Stericycle Fined for Improper Disposal of Hazardous Waste

February 28, 2005

Ohio EPA has reached a settlement with Stericycle, Inc., for violating hazardous waste laws. The Trumbull County company has agreed to pay a $10,900 civil penalty. Stericycle operates an infectious waste incinerator and two autoclaves at its facility located at 1901 Pine Avenue SE, Warren, OH. The facility is a large generator of hazardous waste including wastewater treatment sludge and incinerator ash.

On June 14, 2004, Ohio EPA was notified by Stericycle that it had sent a roll-off box containing 12 cubic yards of hazardous waste treatment sludge to a solid waste landfill. The sludge was disposed of at a Mahoning County landfill not permitted to accept hazardous waste. Approximately 80 tons of material containing both the hazardous waste sludge and surrounding solid waste were later removed from the landfill and sent to a permitted hazardous waste facility.

On June 28, 2004, an Ohio EPA inspector noted additional violations at Stericycle. They included: failure to conduct and document weekly inspections of emergency equipment; failure to include and update emergency-related information in the hazardous waste contingency plan; and failure to maintain job titles and descriptions for employees who handle or manage hazardous waste.

Stericycle has corrected the violations. The $10,900 civil penalty will benefit Ohio's hazardous waste cleanup fund, which is administered by Ohio EPA. A copy of the settlement is available online at:

Mustang Ranch Charged with Improper Handling of Asbestos

The new owner of the Mustang Ranch building agreed to pay the EPA $23,000 for improperly removing asbestos from the building, in violation of the Clean Air Act. The owner of the building, Lance Gilman of Mustang, NV, and Ralph Lynn, the owner of Lynn House Moving of Yerington, NV, allegedly failed to properly remove asbestos from the building before demolishing the building.

The EPA and Nevada Division of Environmental Protection inspected the site after both agencies received citizen complaints in May 2004. The EPA filed the enforcement action because NDEP is not delegated to administer the asbestos program in Nevada.

"Asbestos, which is present in many buildings, is a serious health hazard if not handled properly," said Deborah Jordan, director of the EPA's air division for the Pacific Southwest region. "Anyone removing asbestos from buildings must minimize any risks to human health."

In 2003 Gilman bought the building from Bureau of Land Management. Before selling the buildings, the BLM determined that the building contained asbestos. Last year, Gilman demolished part of the building and transported several sections to another location. The EPA and NDEP tested the materials and discovered asbestos in some of the building materials, including ceiling tiles and linoleum flooring.

Asbestos, made up of microscopic bundles of fibers, is commonly used in thermal insulation, fireproofing and other building materials. Asbestos has been linked to significant health problems, including lung cancer. When asbestos-containing materials become damaged or disturbed, the fibers separate and may then become airborne and inhaled into the lungs.

The Clean Air Act specifies procedures that must be followed by anyone disturbing building materials that may contain asbestos. The EPA requires that the materials be kept wet in order to prevent any asbestos fibers from becoming airborne. In Washoe and Clark counties, the county governments are responsible for regulating air emissions of hazardous asbestos that can occur during renovation and demolition activities. In all other Nevada counties, the EPA administers the asbestos program.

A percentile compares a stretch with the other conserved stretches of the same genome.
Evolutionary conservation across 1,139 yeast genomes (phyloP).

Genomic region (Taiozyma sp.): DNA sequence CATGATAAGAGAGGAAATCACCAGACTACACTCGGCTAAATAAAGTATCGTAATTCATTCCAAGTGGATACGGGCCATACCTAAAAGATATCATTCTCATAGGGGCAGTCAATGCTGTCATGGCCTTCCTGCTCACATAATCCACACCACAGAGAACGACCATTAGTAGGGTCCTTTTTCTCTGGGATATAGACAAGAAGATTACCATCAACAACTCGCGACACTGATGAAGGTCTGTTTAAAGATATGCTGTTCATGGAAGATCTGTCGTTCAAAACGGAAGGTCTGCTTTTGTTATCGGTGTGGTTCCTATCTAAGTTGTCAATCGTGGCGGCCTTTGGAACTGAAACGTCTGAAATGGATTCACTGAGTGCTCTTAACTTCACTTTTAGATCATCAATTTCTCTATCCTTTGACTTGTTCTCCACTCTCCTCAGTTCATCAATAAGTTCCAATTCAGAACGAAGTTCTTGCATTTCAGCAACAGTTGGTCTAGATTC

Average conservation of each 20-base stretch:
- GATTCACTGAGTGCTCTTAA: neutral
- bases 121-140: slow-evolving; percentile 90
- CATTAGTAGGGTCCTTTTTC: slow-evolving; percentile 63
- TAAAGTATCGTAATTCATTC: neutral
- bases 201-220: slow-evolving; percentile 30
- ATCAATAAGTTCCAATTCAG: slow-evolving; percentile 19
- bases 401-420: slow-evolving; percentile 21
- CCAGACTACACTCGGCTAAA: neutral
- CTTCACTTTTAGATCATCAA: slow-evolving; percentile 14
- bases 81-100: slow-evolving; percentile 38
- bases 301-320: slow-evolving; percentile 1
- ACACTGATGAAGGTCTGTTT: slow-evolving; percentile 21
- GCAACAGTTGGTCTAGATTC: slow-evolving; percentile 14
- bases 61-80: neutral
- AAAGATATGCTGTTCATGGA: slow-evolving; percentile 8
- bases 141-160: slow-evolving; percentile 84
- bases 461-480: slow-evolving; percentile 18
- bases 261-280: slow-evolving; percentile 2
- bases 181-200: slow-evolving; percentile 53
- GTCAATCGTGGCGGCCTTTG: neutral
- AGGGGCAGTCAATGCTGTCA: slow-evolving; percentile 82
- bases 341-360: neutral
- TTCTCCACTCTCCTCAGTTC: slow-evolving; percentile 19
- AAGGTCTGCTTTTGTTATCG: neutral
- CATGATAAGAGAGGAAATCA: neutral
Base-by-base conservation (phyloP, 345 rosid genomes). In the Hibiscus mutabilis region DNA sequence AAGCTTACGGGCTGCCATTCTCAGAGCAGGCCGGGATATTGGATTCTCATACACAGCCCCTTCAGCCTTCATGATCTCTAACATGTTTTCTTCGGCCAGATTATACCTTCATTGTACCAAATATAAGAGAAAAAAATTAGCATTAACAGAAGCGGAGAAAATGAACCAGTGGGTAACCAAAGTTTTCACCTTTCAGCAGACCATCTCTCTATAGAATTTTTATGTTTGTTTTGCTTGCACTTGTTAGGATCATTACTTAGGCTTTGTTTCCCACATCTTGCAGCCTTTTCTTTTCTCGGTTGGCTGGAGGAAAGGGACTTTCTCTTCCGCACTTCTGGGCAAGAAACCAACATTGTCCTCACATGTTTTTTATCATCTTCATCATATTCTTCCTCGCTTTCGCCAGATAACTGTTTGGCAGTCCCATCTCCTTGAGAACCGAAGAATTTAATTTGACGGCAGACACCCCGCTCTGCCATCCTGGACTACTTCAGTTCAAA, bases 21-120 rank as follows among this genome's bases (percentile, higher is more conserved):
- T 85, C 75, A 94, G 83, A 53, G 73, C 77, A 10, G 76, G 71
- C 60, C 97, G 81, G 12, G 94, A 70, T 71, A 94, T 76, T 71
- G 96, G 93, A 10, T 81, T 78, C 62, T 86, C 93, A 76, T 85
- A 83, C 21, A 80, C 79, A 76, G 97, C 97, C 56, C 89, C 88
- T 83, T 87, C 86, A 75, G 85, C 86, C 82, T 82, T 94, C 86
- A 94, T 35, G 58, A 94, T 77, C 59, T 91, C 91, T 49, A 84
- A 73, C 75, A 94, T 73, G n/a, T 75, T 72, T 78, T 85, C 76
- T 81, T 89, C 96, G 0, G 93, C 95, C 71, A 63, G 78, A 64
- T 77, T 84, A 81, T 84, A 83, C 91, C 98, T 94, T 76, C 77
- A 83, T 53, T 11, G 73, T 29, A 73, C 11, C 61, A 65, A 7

Quarterly Air Monitoring Identifies Excess Emissions and $106,849 NJDEP Fine

Wheelabrator Falls Inc. will pay a $106,849 civil penalty for numerous air emission and monitoring violations at its municipal waste incinerator in Falls Township, PA.

Wheelabrator had violated at least one permit condition every quarter since April 1999, with some quarterly reports documenting as many as 15 separate violations. The DEP indicated that the agency will be working closely with this company in an effort to improve future operations at this incinerator.

Facilities such as large-scale incinerators are required to use continuous emission monitors to document if permit limits are being met, submitting this information to DEP on a quarterly basis. Wheelabrator has continuous emission monitors connected to the two municipal waste combustors operated at this location. Violations noted in monitoring reports from April 1999 through September 2003 included exceedances of carbon monoxide, sulfur dioxide, nitrogen oxide and hydrochloric acid emissions. The facility also exceeded combustion and exhaust gas temperature limits in addition to exceeding visible air contaminant or opacity limits.

Under terms of a Feb. 10 consent assessment document, the company has 15 days to pay this civil penalty to the CommonwealthÆs Clean Air Fund, a fund comprised of permit fees and air penalties used to finance air quality improvements within Pennsylvania.

Florida Graduates Environmental Law Environmental Enforcement Auxiliary

The Florida Department of Environmental Protection (DEP) graduated seven members of the Florida National GuardÆs 44th Civil Support Team as its first Law Enforcement Auxiliary Class. The new auxiliary officers will work closely with the 39 DEP field agents that respond to environmental emergencies and investigate environmental crime throughout the state.

"This partnership with the 44th Civil Support Team provides law enforcement training to the Florida National Guard for the very first time," said Grea Bevis, Chief of DEPÆs Bureau of Environmental Investigations. "Sharing our experience and combining resources with the Civil Support Team strengthens the StateÆs ability to respond to environmental emergencies and hazardous incidents."